Overall, cholinesterase inhibitors are tolerated reasonably well in people with PDD, although theoretically there is a potential antagonism with dopamine function in the striatum and some patients report an increase in tremor. In addition, some cardiac safety concerns have been raised; a community study [74] noted that older patients with dementia who are on cholinesterase inhibitors tended to have more hospital visits for bradycardia, were more likely to have a permanent pacemaker inserted, and more likely to have a hip fracture. Nevertheless while these risks were significant, the absolute numbers of these events was relatively small.

Memantine is an N-methyl-d-aspartate (NMDA) receptor antagonist and is purported to have neuroprotective qualities. Two major studies examined the benefits of memantine in PDD and DLB [75, 76]. However, results were not consistent, with Aarsland et al. [75] finding an improvement in global clinical impression scores in PDD (perhaps more than DLB) participants on memantine compared with placebo, whereas Emre et al. [76] noted improvement in global rating scores and neuropsychiatric symptoms in DLB but not PDD.

Antipsychotics have been used to manage psychotic symptoms in PDD, although their use is not without controversy, and the evidence base for their use has mainly been derived from trials which included PD patients with psychosis but no dementia. Olanzapine, risperidone and aripiprazole are associated with exacerbation of motor symptoms and therefore best avoided. Clozapine or quetiapine have been advocated as preferred agents [77]. However clozapine has notable side effects (e.g. agranulocytosis) and needs regular blood monitoring. The efficacy of quetiapine is equivocal; quetiapine does not overtly worsen parkinsonism, but it appears not to have any demonstrable benefits with regard to agitation or psychosis in DLB or PDD patients [78].

Other treatments for cognitive impairment and dementia in PD have been examined, although currently the evidence for the majority is relatively weak (table 5), and there is still a lack of specific disease-modifying treatments.

The causes for cognitive and neuropsychiatric symptoms in PDD are complex, heterogeneous and unclear. However a number of pathological, neurotransmitter, metabolic and perfusion scan correlates have been associated with the occurrence of dementia in PD. We present some of these findings, as well as emerging new evidence, below.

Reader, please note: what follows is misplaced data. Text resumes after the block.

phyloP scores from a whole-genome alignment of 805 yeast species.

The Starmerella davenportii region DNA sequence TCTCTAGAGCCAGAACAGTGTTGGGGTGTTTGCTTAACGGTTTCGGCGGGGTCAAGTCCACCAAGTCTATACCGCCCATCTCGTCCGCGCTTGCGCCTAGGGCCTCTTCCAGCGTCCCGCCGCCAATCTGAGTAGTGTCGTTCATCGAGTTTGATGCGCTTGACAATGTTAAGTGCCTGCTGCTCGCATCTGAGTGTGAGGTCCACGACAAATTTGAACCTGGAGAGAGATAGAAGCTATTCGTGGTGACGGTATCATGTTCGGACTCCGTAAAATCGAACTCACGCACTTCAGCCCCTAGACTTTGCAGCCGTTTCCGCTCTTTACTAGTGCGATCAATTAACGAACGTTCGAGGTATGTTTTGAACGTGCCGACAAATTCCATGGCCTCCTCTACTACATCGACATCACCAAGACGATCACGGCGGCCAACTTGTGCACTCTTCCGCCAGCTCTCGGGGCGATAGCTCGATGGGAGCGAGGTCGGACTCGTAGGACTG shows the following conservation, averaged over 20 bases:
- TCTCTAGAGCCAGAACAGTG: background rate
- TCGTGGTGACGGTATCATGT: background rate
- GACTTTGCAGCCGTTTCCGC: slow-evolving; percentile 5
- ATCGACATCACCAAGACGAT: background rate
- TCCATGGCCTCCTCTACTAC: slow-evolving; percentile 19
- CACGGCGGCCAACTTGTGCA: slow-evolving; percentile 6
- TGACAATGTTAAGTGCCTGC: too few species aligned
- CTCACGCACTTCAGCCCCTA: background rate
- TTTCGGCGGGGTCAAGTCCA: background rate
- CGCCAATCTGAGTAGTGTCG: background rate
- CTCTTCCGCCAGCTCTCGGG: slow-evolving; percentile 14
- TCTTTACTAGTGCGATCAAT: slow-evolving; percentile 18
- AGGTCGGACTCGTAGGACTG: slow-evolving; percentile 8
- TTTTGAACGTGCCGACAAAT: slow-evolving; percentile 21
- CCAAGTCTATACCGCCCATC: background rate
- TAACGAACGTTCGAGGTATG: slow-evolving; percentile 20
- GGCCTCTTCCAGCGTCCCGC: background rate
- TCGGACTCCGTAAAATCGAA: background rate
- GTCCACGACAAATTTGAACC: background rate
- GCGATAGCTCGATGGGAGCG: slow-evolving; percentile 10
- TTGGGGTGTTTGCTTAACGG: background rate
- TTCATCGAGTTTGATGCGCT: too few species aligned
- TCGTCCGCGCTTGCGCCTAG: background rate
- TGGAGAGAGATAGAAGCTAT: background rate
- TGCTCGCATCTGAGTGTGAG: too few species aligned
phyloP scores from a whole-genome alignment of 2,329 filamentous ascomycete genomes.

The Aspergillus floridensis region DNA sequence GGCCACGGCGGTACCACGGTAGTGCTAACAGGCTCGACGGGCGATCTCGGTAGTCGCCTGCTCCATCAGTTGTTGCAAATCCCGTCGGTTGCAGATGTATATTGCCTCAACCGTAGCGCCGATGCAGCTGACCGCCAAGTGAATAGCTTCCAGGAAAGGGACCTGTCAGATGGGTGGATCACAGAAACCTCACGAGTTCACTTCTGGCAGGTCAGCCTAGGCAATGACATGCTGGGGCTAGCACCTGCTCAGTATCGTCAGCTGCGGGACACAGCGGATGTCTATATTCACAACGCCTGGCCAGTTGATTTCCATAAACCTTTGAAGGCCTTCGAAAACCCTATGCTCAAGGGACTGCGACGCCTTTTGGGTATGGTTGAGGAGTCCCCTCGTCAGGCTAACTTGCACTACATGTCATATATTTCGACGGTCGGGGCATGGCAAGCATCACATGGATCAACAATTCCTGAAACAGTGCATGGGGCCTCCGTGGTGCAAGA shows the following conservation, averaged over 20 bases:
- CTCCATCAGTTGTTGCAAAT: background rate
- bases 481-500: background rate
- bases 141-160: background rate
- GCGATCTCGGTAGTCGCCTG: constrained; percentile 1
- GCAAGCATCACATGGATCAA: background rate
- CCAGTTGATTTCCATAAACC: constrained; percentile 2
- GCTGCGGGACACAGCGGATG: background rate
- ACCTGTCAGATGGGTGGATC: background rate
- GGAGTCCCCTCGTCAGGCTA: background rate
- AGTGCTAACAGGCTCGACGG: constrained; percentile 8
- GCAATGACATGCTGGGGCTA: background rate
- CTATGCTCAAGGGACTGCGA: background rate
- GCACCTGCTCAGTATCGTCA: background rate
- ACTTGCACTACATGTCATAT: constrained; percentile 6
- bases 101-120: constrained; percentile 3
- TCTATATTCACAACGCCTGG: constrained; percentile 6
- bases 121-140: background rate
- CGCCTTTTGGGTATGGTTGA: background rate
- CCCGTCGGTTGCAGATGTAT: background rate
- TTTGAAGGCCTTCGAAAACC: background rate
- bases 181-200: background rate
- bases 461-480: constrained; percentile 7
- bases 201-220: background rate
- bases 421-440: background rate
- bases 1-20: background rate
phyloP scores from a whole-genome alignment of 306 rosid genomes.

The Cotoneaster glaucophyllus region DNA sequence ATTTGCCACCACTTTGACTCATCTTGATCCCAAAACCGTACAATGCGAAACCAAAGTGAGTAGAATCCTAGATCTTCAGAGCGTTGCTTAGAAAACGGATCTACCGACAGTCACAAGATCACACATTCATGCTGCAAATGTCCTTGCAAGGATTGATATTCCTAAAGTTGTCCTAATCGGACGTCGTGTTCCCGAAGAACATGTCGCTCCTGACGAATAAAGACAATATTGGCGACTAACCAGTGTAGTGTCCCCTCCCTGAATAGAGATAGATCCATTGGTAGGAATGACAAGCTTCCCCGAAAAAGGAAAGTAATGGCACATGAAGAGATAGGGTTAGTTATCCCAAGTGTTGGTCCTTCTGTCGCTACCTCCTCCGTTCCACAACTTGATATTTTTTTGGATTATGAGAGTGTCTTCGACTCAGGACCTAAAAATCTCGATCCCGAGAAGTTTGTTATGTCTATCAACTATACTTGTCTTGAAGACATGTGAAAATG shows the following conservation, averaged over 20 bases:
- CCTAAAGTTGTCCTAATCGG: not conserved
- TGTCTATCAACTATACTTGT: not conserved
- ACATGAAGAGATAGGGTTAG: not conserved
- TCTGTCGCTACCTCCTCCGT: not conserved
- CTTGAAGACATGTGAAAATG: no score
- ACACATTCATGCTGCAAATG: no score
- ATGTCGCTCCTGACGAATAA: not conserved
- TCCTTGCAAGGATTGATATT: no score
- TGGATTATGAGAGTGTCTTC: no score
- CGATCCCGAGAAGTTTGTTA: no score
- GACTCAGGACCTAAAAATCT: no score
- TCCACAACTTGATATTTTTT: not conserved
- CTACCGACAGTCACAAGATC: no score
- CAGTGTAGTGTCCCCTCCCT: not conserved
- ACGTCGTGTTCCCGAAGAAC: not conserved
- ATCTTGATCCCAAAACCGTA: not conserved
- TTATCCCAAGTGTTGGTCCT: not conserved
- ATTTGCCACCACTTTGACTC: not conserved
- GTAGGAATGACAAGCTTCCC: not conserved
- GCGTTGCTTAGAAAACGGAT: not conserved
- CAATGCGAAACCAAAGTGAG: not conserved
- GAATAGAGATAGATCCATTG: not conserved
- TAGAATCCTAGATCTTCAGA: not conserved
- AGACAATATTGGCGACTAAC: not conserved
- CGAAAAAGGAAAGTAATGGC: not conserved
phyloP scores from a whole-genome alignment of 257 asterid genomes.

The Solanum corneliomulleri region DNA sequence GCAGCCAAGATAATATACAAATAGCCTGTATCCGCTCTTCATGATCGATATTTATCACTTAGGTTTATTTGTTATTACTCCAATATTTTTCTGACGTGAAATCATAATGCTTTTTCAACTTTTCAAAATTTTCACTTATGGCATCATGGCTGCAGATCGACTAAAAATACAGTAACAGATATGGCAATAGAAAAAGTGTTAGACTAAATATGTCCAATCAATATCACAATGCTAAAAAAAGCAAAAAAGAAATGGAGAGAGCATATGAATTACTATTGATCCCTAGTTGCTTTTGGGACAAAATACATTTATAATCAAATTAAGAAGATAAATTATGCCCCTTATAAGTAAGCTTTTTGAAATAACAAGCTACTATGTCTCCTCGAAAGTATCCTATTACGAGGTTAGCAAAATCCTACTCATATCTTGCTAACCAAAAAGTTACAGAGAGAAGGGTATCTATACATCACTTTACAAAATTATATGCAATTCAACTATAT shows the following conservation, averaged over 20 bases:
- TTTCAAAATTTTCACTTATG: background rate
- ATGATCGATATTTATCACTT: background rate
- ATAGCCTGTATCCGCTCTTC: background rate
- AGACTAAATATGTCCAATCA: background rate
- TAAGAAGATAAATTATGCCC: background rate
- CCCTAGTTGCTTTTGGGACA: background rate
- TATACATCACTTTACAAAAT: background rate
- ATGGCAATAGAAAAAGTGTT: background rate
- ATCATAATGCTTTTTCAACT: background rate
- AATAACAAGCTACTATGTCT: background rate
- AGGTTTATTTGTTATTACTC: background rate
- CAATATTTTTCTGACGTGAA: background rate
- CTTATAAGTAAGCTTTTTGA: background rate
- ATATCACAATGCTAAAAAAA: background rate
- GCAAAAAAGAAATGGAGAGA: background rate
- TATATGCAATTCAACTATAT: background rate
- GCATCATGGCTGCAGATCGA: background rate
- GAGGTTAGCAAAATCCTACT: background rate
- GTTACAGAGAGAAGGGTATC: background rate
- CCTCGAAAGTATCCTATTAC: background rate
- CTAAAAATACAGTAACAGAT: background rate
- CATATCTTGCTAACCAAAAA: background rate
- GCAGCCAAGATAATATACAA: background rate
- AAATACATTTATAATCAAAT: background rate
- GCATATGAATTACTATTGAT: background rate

Table 5.
Examples of alternative pharmacological treatments in PDD

The predominant feature of pathological disturbance in PDD (and indeed in DLB) is the occurrence of cortical Lewy bodies (LB), which are hyaline cytoplasmic inclusion bodies made up of predominantly aggregated α-synuclein bound together with ubiquitin, heat shock proteins and neurofilaments. These cortical LB lack the classical halo, are smaller and are less morphologically distinct compared with the more classical LB that are found in the substantia nigra associated with the motor manifestations of PD. Other neuropathological features have been described, including dystrophic cellular projections called Lewy neurites which are also alpha-synuclein predominant.

LB load in limbic structures has been reported to be correlated with the severity of dementia [84], and their presence in medial temporal lobe and visual areas has been associated with visual hallucinations [22, 85]. While the association of generalised cortical LB pathology and cognitive impairment in PDD has been reported by some, this is however not a consistent finding [86].

Staging of LB pathology and relationship with the clinical phenotype are also not clear. On the basis of sequential autopsy samples of PD brains, Braak et al. [87] proposed that there was a distinct rostrocaudal pathological progression in PD, where LB initially appeared in glossopharyngeal, vagus and olfactory nuclei and then ascended progressively along the neuroaxis. This pattern corresponds to the development of initial parkinsonism followed by cognitive and neuropsychiatric symptoms which emerge as a consequence of LB cortical involvement. However, this pattern of progression has not been observed consistently [88], and the relationship between the different stages with the development of parkinsonism, cognitive impairment or neuropsychiatric symptoms is lacking [89]. While these data may suggest that cortical LB do not cause the dementia, they are likely to be a marker of the condition. More relevant may be alpha-synuclein aggregates which are not specifically localised to LB. These aggregates are great in number and appear more widely distributed in the brains of patients with PDD and DLB than LB. Their presence in pre-synaptic terminals may impair synaptic function and lead to subsequent neurodegeneration [90].